Since I drafted a lot of the language that you cite, and was also closely
involved in the discussions that led up to it, I think I can claim to have
more knowledge of the intent behind it than you can. Both of the
statements that you quote are true, even if you don't want to believe it.
The major criticism that can rightfully be leveled at our language is lack of
clarity. There are nevertheless some good reasons for the confusing
definitions that were developed, many of which relate to the fact that the
difference between 'synthetic' and 'natural' is hardly as simple and
clearcut as you claim.
In the case of biosolids, the original materials clearly are chemically
altered by their treatment, and cannot be chemically or physically
segregated from the synthetic substances with which they are
combined. Whole new compounds may be created in this soup. This
DOES fit the definition of synthetic. You can further verify that we did
not intend biosolids to be considered 'natural' substances by referring to
the list of substances that were reviewed and categorized as natural
(non-synthetic), and therefore permitted for use in organic production.
This list appears on page 65888 of the Federal Register of 12/10/97, and
does not include biosolids.
In any event, the Secretary of Agriculture has already promised that
sewage sludge will be explicitly prohibited in any future proposed
regulations. I don't know how much clearer that could be.
USDA National Organic Program staff
>>> firstname.lastname@example.org@i 11/18/98 12:37pm >>>
Below I quote two related statements which deny the facts as
in the language of the NOP proposal. I have numbered them to simplify
> From: Grace J Gershuny <Grace_J.Gershuny@usda.gov>
> USDA National Organic Program Staff
> One thing that should
> be clarified is that.....
> (1) ...the proposed rule did not, in either its "draft" form sent
> to OMB in June of 1997 or the one that got published, allow for the use
> of biosolids in organic agriculture.
> (2) What we did was to consider biosolids to be a synthetic product,....
> .... which
> would have to appear on the National List in order to be allowed to be
> used by organic producers. The NOSB recommended against placing
> biosolids on the National List, and USDA agreed with that
I cannot allow these false statements to pass unchallenged. This is a
matter which can be, and should be, resolved by a simple appeal to the
facts, which, happily, are available to everyone via the Internet.
In the NOP proposal, anything which was "not considered synthetic"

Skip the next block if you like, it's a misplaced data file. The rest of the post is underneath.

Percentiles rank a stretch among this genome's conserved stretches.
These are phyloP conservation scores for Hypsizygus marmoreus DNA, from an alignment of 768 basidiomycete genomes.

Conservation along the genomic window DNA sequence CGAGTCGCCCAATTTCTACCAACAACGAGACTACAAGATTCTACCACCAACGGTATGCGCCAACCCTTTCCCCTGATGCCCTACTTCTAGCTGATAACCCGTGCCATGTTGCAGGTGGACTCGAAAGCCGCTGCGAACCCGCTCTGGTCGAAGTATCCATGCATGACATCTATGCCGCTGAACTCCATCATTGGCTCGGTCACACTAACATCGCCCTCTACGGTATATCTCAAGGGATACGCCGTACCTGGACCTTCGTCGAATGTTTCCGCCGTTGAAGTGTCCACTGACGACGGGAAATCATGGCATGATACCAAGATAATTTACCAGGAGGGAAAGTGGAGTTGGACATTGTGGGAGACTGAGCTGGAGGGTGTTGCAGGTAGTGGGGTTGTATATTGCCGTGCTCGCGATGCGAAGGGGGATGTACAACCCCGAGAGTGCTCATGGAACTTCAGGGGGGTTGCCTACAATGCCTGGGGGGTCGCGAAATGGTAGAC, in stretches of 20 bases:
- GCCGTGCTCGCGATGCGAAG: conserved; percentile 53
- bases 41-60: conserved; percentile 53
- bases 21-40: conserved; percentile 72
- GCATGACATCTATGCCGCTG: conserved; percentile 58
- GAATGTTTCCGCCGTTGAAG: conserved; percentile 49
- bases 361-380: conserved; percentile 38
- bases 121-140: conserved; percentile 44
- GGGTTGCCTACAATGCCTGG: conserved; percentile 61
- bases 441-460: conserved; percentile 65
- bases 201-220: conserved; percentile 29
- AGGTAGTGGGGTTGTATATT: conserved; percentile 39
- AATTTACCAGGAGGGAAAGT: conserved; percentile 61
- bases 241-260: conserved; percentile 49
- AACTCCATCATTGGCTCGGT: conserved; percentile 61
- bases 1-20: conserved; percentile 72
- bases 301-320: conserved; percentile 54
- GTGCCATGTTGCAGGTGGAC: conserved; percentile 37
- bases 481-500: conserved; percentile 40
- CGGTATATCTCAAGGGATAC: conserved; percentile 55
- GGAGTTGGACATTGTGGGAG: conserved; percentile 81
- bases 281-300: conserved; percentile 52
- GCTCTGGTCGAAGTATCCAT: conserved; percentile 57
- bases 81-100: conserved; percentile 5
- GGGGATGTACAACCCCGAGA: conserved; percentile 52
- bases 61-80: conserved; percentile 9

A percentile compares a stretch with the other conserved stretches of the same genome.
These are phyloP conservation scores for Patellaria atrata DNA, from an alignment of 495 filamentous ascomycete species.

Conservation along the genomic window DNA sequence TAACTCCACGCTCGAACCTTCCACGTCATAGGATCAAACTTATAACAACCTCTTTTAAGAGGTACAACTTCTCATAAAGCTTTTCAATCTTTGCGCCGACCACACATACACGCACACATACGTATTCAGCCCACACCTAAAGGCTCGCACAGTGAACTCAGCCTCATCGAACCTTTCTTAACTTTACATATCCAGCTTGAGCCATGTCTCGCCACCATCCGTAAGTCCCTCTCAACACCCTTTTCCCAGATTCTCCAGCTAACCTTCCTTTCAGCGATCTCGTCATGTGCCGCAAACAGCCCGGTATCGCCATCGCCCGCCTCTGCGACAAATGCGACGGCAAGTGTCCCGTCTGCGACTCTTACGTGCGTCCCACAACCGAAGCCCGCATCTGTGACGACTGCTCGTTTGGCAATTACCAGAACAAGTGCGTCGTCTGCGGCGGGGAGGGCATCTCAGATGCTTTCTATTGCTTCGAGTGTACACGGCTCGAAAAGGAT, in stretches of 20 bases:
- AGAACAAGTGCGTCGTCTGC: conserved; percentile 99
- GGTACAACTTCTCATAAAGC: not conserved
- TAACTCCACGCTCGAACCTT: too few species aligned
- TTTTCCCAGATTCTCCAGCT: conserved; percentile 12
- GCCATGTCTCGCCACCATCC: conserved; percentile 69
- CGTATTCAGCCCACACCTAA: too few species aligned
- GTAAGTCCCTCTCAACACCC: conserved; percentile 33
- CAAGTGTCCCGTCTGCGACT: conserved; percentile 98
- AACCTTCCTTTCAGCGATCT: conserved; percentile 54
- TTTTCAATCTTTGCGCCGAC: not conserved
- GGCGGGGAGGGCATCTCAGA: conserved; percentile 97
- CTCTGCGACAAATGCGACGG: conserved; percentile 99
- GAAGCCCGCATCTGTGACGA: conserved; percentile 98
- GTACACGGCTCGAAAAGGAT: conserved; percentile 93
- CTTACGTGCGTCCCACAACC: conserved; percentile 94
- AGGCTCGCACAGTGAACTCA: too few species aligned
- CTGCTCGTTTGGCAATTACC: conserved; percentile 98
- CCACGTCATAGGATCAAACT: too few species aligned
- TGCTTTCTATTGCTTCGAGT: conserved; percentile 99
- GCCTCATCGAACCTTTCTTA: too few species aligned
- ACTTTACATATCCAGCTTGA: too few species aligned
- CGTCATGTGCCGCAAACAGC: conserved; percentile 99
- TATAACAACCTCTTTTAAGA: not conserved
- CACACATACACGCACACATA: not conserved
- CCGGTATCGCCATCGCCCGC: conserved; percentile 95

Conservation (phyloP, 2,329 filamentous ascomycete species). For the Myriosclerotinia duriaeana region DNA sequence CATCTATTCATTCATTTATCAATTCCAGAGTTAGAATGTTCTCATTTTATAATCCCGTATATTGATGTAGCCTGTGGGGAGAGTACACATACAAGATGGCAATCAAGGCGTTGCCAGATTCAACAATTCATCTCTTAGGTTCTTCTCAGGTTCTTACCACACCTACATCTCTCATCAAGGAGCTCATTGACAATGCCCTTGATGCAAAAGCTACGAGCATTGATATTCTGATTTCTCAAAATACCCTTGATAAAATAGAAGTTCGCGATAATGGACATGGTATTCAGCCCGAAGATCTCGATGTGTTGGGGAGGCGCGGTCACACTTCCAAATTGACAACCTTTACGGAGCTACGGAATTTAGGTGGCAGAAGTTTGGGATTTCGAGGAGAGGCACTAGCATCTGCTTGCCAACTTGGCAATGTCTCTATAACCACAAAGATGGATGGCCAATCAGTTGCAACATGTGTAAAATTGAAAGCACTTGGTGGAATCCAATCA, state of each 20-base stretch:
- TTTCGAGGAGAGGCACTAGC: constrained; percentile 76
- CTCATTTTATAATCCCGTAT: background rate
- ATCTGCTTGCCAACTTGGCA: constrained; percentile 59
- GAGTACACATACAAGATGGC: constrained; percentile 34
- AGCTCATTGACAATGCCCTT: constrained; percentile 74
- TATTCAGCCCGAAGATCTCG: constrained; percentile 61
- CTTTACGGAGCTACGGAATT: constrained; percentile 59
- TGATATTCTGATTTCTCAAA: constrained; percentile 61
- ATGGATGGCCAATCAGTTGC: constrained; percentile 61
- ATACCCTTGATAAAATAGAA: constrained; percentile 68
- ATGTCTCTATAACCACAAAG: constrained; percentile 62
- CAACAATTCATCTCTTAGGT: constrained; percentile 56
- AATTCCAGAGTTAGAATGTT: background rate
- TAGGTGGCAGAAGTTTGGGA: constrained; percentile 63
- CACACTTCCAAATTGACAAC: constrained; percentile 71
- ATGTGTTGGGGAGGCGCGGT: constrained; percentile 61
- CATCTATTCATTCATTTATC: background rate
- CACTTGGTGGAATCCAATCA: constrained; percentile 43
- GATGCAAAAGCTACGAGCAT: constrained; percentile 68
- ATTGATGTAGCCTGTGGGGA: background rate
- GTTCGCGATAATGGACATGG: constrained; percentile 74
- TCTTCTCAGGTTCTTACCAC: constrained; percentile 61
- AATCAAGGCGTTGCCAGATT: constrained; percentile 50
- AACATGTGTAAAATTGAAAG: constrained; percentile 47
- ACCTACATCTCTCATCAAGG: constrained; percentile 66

allowed, thus, by failing to specifically exclude biosolids, they WERE
in fact allowed under the proposal, in contrast with statement (1),
On page 65873 of the Federal Register of 12-16-97, column 2, it says
"plant or animal materials that only have been treated or mixed with
synthetic substances, but not chemically altered by such treatment, are
not considered synthetic under the definition provided by section
2103(21) of the OFPA (7 U.S.C. 6502(21)), and are therefore not
prohibited under the Act."
This above line distills into one sentence the profound difference
between the English-speaking organic consumer and US citizen, and the
crafters of this proposal. With this line of reasoning, I could take my
totally clean-stream backyard leaf compost, mix it with PCBs (PCBs being
admittedly synthetic) and this mixture will not be "considered
synthetic." After all, PCBs are not considered "active" under FIFRA,
and anyway, their presence is not intentional!
If this was NOT intended by the USDA-AMS in the writing of this
proposal, I am truly at a loss to provide any alternative and more
Biosolids are the primary example of "plant or animal materials that
only have been treated or mixed with synthetic substances," and as
would have been permitted under the proposal. Thus, statement (2)
appears false as well.
The proposal made use of a lot of terminology which served no purpose
other than to obscure the very simple categorization of natural vs.
synthetic. This resulted in a proposed rule wherein synthetic
substances appeared to be excluded (this is simple, and it is what the
public believes and wants)...
...except if these synthetic compounds were extraneous, incidental,
necessary, unintentional, unknown, unidentified, undetectable,
non-active, inert, or non-agricultural! To further complicate and
obfuscate the issue, the foregoing adjectives were not used in any way
which would be understood by the competent speaker of the English
language. Instead, peculiar regulatory definitions were used, which in
many cases actually contradict conventional usage. Applying Occam's
razor to my analysis of this situation, I must conclude that this usage
is in fact intended to mislead the public into thinking that they are
getting what they asked for, while reserving the legal right to give
them the opposite of what they want without their knowledge. That is
simply fraud, and this is why the public, myself included, is so angry.
I welcome any alternate explanation, provided that it includes the
actual language used in the proposal.
To Unsubscribe: Email email@example.com with "unsubscribe
To Subscribe to Digest: Email firstname.lastname@example.org with the
To Unsubscribe: Email email@example.com with "unsubscribe sanet-mg".
To Subscribe to Digest: Email firstname.lastname@example.org with the command